Many Jewish communities ask the manufacturer to make a `sample bench` for them to evaluate synagogue seating. They believe that after judging this bench and comfort level, they can decide to purchase. Yet theory doesn`t work out in practice. Here`s why.
The advantage of this method is that it is very convenient. Apparently, without too much effort it is possible expose the product to the community as a whole, allowing them to gain an impression and mainly to compare between the products of the various producers.
Paradoxically, also for some manufacturers, this is the preferred method since it places a single bench in view and blocks the customer from taking into account other factors – which are even more important – and on which we will go into more detail later on.
Many make this mistake and test subjective comfort on the basis of sitting once on the “sample” seat. This trial does not test the bench in relation to its “true” mode of use, since the single “sample” bench tells only a part of the story. Thus, relying only on this element in making the decision is not to be recommended.
Using examples, we would like to point to a number of issues that cannot be tested using a sample bench:
Usually, a sample bench consists of two seats. When planning the placing of the benches in the synagogue, it is reasonable to assume that some the rows will have six seats or more. The raw materials come in lengths of 2.5 meters, and it is possible to produce a bench with a maximum of 5 seats. As a result, for benches that are longer than 5 seats, the manufacturer will need to carry out professional joining of two boards, in order to attain the required length. The sample bench being tested cannot show these joins and the level of professionalism used in creating them.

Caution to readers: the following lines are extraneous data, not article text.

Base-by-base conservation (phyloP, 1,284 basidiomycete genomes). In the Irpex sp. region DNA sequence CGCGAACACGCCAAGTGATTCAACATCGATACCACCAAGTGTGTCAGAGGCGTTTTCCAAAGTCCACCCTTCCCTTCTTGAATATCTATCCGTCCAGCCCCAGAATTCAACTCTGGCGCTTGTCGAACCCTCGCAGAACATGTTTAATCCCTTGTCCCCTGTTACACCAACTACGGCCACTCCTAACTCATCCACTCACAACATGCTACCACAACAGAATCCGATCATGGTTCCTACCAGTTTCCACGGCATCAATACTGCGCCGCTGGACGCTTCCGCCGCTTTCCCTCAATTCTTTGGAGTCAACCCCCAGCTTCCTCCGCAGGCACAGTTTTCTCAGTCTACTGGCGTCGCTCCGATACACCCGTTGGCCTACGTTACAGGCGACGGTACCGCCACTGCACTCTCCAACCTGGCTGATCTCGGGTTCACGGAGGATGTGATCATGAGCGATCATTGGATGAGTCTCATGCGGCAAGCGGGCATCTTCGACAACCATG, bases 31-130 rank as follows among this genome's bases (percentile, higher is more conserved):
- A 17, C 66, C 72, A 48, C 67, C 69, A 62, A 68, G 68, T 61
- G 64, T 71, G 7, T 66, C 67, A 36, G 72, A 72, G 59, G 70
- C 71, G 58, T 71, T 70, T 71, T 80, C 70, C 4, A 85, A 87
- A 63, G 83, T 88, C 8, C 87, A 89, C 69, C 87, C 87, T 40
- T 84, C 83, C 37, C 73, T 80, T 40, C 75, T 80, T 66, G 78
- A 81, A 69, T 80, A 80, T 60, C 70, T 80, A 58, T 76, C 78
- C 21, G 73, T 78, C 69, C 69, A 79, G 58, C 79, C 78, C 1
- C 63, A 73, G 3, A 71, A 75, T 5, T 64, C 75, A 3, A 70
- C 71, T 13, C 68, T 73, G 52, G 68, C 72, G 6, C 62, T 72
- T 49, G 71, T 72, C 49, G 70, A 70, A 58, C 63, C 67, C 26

The width of the sample seat is not necessarily the width of seat that will actually be installed in the synagogue (considerations of price, space, and location affect the placing plan of the seats and also the width of the seats). As a result, the feeling of comfort is not necessarily representative of the final product.
In order to test comfort in a representative manner, you need to sit on the bench for around 60 minutes (the average length of worship), and not 30 seconds. Similarly, in order to gain an impression of the comfort of the seating, the seat needs to be positioned in its final location in the synagogue, including the distance from the other benches.
Finally, every company invests the maximum effort in the quality of the sample. It is quite reasonable for a manufacturer to place a sample bench with 2 seats that looks perfect. Their ability to manufacture a large number of benches of uniform quality similar to that of the sample, needs to be taken into account.
In view of all this, we recommend taking two additional steps which will enable you to build up a complete picture and reach informed decisions based on all the facts:
1. Visit a number of synagogues where each company has supplied furniture. Test the furniture when installed in its final form, compare the condition of the furniture after a number of years of usage, talk to members of the congregation and gain an impression of the service and professionalism demonstrated by the company prior to sale and after the sale, and the manner in which they deal with defects for other problems arising over the years.
2. Request that manufacturer enable you to visit the company`s production facility. Usually, you will be able to gain a direct impression of the company, of the facilities it has at its disposal, and the way it operates. You can gain an impression of a wide variety of models and products, the way raw materials are treated (ask to see the boards control system), the production processes, the finishing products and the way they are applied, and the attention given to the details of the order. This visit will enable you to gain an impression of the stability of the company and the likelihood of the company being around over the many years during which you will be using the product.
Can it be the right thing to do, to decide on buying furniture worth tens or even hundreds of thousands of shekels based only on testing a sample bench? No answer is needed
The synagogue in the Jewish center, located near the home of Russian President Vladimir Putin, was designed and furnished by Lavi Furniture Industries from Kibbutz Lavi.